This is the danger that all mainstream centre parties face — the ensemble they put together decades ago is now under threat. And not just any threat — it is a threat that party will not merely start to decline, but might suddenly disappear altogether.

How is this occurring? The long answer is a book. The short answer is that both right and left major parties have, for the past half-century, relied on class coalitions founded on the basis of industrial capitalism. In the West, moving to a service/knowledge capitalism, these class coalitions are breaking up, and shifting the ground of the parties beneath them.

Thus, for half a century, the right has won by capturing a vital section of the working class — often on cultural/nationalist grounds. That deprived left parties of part of their base, and puffed up their own majority. Left parties by contrast were a class coalition, between workers and the small subclass of knowledge and culture workers. The “Nixon Democrats” were the first example of such a class section shift; in Australia, the Whitlam coalition was an example of grouping on the other side.

Those formations and alliances have now collapsed absolutely. Over a half-century, the knowledge/culture workers have become a dominant class (not numerically, but culturally); the industrial working class has been shrunk, defeated and demoralised. In the US, having been “invited” over to the right, it has, in reaction to being used, taken it over, imposing — via Trump — protectionist policies, industrialist policies and closed-border policies. The solid party centre, one for free trade within an American empire, now has no capacity to impose its will over proceedings.

On the left, the grand Whitlam-style coalition has broken down. Whatever confluence exists for economic interests between the service/industrial working class and the knowledge class, there is little common ground culturally. In Australia, thanks to the electoral system, the knowledge class has hived off its own political party — the Greens — leaving Labor’s governing elites dangerously exposed, their distance from their rank and file (still less their actual voters) immense. In Australia, Labor has simply not understood the problem it is about to face.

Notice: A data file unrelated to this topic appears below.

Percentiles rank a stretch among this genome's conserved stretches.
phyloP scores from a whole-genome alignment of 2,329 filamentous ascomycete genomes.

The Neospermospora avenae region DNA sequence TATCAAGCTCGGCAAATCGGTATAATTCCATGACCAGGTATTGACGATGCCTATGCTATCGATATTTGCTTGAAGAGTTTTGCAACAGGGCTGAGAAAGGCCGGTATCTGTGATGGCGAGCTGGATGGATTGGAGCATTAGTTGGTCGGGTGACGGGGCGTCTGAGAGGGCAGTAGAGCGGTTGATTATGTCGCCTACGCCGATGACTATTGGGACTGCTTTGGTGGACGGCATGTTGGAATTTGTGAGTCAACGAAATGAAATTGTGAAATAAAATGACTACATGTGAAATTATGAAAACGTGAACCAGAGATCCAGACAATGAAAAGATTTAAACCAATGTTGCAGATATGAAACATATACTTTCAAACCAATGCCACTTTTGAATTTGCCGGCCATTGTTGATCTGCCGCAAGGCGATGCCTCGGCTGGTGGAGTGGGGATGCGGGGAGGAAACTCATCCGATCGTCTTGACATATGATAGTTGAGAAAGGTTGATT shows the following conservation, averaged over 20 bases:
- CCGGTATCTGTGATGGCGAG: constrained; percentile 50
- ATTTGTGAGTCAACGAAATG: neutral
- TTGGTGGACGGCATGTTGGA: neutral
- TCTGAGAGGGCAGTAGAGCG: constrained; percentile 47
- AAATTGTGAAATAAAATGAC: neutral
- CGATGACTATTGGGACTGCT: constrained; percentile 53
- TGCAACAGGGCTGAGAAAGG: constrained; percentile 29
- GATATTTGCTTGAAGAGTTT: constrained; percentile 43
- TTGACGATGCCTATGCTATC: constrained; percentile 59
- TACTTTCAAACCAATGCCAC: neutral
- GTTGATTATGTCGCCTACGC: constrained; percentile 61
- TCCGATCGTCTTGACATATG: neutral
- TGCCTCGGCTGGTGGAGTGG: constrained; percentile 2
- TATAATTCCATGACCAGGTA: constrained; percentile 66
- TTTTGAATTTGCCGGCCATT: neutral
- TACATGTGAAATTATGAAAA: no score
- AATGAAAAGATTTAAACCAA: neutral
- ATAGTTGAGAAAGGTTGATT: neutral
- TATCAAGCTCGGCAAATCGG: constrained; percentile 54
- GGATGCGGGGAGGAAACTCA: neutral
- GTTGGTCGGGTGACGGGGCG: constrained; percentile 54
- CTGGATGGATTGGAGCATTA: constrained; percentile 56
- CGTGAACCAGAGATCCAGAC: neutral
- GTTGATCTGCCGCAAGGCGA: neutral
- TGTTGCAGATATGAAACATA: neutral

Representing a class that is cosmopolitan, globalist, but also statist in its beliefs about social and economic management, the Greens can present a totally integrated, liberal, social democratic program, which will find favour with its base. Labor is run by cosmopolitan globalisers, presiding over a party whose support base is frequently protectionist, anti-high immigration, and more than a little nativist in their sentiments. The elite/base separation is very wide. Once, it was mediated by the knowledge class that had been invited in with the accession of Whitlam in 1967. Now they are mostly gone, the gap will become obvious. The only thing that has kept it together is the absence of pressure, thanks to a quarter century of steady growth. The moment a 2008-style crisis hits us, Labor will see itself plunged into this sort of crisis — with beneficiaries everywhere around it.

This all points to a crucial fact, perhaps the most crucial fact of the last year or so. After many false announcements, it is possible that now, in this moment, we have finally seen the end of the left and the right as “top domain” political organising principles. That is to say, the left-right divide — over the control of the means of production — no longer, even vestigially, organises other political aspects. Thus, once, the local/global, or parochial/cosmopolitan split would be subordinated to left and right, and there would be nationalist and internationalist socialists, and free market and protectionist capitalists.

[Rundle: even Pauline Hanson might be good for the Senate]

Now that the state socialist project has been comprehensively defeated, and after a couple of decades transition, the polarities have reversed. The great split is between localists and globalists, nationalists and cosmopolitans, and each side of that divide has its left and right. Thus, in Australia, NXT and the Greens, and the Labor left would represent the localist/nationalist side in its left version, while One Nation, Bob Katter Lambie etc represent it in its right version. On the globalist side, the rest of Labor, a section of the Liberal Party and left-libertarian groups like the Sex Party represent the left, while the conservative wing of the Libs, the National Party and the LDP represent the right.